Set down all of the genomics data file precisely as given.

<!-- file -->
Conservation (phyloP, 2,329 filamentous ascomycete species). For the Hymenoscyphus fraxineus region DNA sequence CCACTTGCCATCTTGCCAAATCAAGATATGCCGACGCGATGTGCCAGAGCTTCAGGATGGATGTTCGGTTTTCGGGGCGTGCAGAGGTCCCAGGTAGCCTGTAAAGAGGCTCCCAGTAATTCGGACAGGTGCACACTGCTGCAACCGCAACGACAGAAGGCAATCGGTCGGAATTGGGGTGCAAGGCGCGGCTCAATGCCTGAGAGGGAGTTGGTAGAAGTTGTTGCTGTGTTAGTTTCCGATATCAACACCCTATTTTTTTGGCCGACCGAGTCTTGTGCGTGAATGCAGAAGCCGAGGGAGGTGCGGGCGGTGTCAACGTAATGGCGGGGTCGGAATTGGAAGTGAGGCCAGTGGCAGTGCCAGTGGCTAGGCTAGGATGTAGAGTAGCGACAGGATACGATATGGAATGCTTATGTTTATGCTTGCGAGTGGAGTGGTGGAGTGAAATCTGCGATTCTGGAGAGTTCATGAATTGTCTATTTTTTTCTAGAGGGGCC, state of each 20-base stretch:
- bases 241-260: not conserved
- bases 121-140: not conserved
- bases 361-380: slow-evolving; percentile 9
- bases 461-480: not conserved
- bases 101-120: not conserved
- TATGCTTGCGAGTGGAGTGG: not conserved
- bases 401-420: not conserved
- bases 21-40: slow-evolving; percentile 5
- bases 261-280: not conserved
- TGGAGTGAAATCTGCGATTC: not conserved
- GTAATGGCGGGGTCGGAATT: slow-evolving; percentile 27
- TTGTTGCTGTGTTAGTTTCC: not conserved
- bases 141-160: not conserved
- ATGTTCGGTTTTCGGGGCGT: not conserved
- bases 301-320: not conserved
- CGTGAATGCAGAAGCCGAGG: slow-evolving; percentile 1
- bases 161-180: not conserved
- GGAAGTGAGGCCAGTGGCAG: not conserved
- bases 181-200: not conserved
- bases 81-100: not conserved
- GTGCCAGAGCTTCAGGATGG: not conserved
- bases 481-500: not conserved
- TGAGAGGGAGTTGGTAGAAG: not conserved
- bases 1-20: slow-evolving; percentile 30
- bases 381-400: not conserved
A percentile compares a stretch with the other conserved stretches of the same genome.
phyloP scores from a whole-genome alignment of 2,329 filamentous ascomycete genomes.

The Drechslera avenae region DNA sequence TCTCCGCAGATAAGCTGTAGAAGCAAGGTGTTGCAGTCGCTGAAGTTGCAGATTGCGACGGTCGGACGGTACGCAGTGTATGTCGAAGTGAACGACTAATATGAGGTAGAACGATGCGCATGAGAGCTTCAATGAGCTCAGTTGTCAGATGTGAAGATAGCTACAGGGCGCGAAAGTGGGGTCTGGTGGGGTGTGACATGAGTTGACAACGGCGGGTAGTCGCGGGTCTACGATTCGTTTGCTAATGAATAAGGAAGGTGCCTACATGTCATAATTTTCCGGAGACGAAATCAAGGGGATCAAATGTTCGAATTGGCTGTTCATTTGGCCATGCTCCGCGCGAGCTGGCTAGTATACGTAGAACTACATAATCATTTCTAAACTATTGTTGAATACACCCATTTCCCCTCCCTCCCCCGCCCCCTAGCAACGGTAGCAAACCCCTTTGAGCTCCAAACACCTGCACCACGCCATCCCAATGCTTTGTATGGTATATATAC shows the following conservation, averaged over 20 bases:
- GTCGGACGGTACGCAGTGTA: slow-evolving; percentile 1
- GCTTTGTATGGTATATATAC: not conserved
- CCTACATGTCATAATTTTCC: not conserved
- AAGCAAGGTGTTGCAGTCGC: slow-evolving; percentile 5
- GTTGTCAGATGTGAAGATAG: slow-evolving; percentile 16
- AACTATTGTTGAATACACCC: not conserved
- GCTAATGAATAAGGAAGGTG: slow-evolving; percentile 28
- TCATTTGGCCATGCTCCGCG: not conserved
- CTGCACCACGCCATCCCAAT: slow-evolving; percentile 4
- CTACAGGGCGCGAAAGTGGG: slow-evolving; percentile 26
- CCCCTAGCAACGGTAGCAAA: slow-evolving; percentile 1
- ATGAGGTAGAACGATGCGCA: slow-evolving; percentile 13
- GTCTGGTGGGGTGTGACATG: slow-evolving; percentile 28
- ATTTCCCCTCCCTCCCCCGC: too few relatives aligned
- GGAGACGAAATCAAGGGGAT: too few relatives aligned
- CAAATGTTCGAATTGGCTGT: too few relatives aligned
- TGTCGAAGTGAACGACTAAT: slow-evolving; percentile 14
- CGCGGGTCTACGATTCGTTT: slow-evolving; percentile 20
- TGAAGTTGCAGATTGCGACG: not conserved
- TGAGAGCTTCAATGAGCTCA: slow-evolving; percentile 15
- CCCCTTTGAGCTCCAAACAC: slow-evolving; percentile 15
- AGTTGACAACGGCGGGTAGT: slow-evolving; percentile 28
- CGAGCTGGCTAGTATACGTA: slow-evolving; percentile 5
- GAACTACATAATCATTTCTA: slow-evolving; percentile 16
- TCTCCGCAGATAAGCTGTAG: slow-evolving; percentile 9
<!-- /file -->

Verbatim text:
Conservation (phyloP, 2,329 filamentous ascomycete species). For the Hymenoscyphus fraxineus region DNA sequence CCACTTGCCATCTTGCCAAATCAAGATATGCCGACGCGATGTGCCAGAGCTTCAGGATGGATGTTCGGTTTTCGGGGCGTGCAGAGGTCCCAGGTAGCCTGTAAAGAGGCTCCCAGTAATTCGGACAGGTGCACACTGCTGCAACCGCAACGACAGAAGGCAATCGGTCGGAATTGGGGTGCAAGGCGCGGCTCAATGCCTGAGAGGGAGTTGGTAGAAGTTGTTGCTGTGTTAGTTTCCGATATCAACACCCTATTTTTTTGGCCGACCGAGTCTTGTGCGTGAATGCAGAAGCCGAGGGAGGTGCGGGCGGTGTCAACGTAATGGCGGGGTCGGAATTGGAAGTGAGGCCAGTGGCAGTGCCAGTGGCTAGGCTAGGATGTAGAGTAGCGACAGGATACGATATGGAATGCTTATGTTTATGCTTGCGAGTGGAGTGGTGGAGTGAAATCTGCGATTCTGGAGAGTTCATGAATTGTCTATTTTTTTCTAGAGGGGCC, state of each 20-base stretch:
- bases 241-260: not conserved
- bases 121-140: not conserved
- bases 361-380: slow-evolving; percentile 9
- bases 461-480: not conserved
- bases 101-120: not conserved
- TATGCTTGCGAGTGGAGTGG: not conserved
- bases 401-420: not conserved
- bases 21-40: slow-evolving; percentile 5
- bases 261-280: not conserved
- TGGAGTGAAATCTGCGATTC: not conserved
- GTAATGGCGGGGTCGGAATT: slow-evolving; percentile 27
- TTGTTGCTGTGTTAGTTTCC: not conserved
- bases 141-160: not conserved
- ATGTTCGGTTTTCGGGGCGT: not conserved
- bases 301-320: not conserved
- CGTGAATGCAGAAGCCGAGG: slow-evolving; percentile 1
- bases 161-180: not conserved
- GGAAGTGAGGCCAGTGGCAG: not conserved
- bases 181-200: not conserved
- bases 81-100: not conserved
- GTGCCAGAGCTTCAGGATGG: not conserved
- bases 481-500: not conserved
- TGAGAGGGAGTTGGTAGAAG: not conserved
- bases 1-20: slow-evolving; percentile 30
- bases 381-400: not conserved
A percentile compares a stretch with the other conserved stretches of the same genome.
phyloP scores from a whole-genome alignment of 2,329 filamentous ascomycete genomes.

The Drechslera avenae region DNA sequence TCTCCGCAGATAAGCTGTAGAAGCAAGGTGTTGCAGTCGCTGAAGTTGCAGATTGCGACGGTCGGACGGTACGCAGTGTATGTCGAAGTGAACGACTAATATGAGGTAGAACGATGCGCATGAGAGCTTCAATGAGCTCAGTTGTCAGATGTGAAGATAGCTACAGGGCGCGAAAGTGGGGTCTGGTGGGGTGTGACATGAGTTGACAACGGCGGGTAGTCGCGGGTCTACGATTCGTTTGCTAATGAATAAGGAAGGTGCCTACATGTCATAATTTTCCGGAGACGAAATCAAGGGGATCAAATGTTCGAATTGGCTGTTCATTTGGCCATGCTCCGCGCGAGCTGGCTAGTATACGTAGAACTACATAATCATTTCTAAACTATTGTTGAATACACCCATTTCCCCTCCCTCCCCCGCCCCCTAGCAACGGTAGCAAACCCCTTTGAGCTCCAAACACCTGCACCACGCCATCCCAATGCTTTGTATGGTATATATAC shows the following conservation, averaged over 20 bases:
- GTCGGACGGTACGCAGTGTA: slow-evolving; percentile 1
- GCTTTGTATGGTATATATAC: not conserved
- CCTACATGTCATAATTTTCC: not conserved
- AAGCAAGGTGTTGCAGTCGC: slow-evolving; percentile 5
- GTTGTCAGATGTGAAGATAG: slow-evolving; percentile 16
- AACTATTGTTGAATACACCC: not conserved
- GCTAATGAATAAGGAAGGTG: slow-evolving; percentile 28
- TCATTTGGCCATGCTCCGCG: not conserved
- CTGCACCACGCCATCCCAAT: slow-evolving; percentile 4
- CTACAGGGCGCGAAAGTGGG: slow-evolving; percentile 26
- CCCCTAGCAACGGTAGCAAA: slow-evolving; percentile 1
- ATGAGGTAGAACGATGCGCA: slow-evolving; percentile 13
- GTCTGGTGGGGTGTGACATG: slow-evolving; percentile 28
- ATTTCCCCTCCCTCCCCCGC: too few relatives aligned
- GGAGACGAAATCAAGGGGAT: too few relatives aligned
- CAAATGTTCGAATTGGCTGT: too few relatives aligned
- TGTCGAAGTGAACGACTAAT: slow-evolving; percentile 14
- CGCGGGTCTACGATTCGTTT: slow-evolving; percentile 20
- TGAAGTTGCAGATTGCGACG: not conserved
- TGAGAGCTTCAATGAGCTCA: slow-evolving; percentile 15
- CCCCTTTGAGCTCCAAACAC: slow-evolving; percentile 15
- AGTTGACAACGGCGGGTAGT: slow-evolving; percentile 28
- CGAGCTGGCTAGTATACGTA: slow-evolving; percentile 5
- GAACTACATAATCATTTCTA: slow-evolving; percentile 16
- TCTCCGCAGATAAGCTGTAG: slow-evolving; percentile 9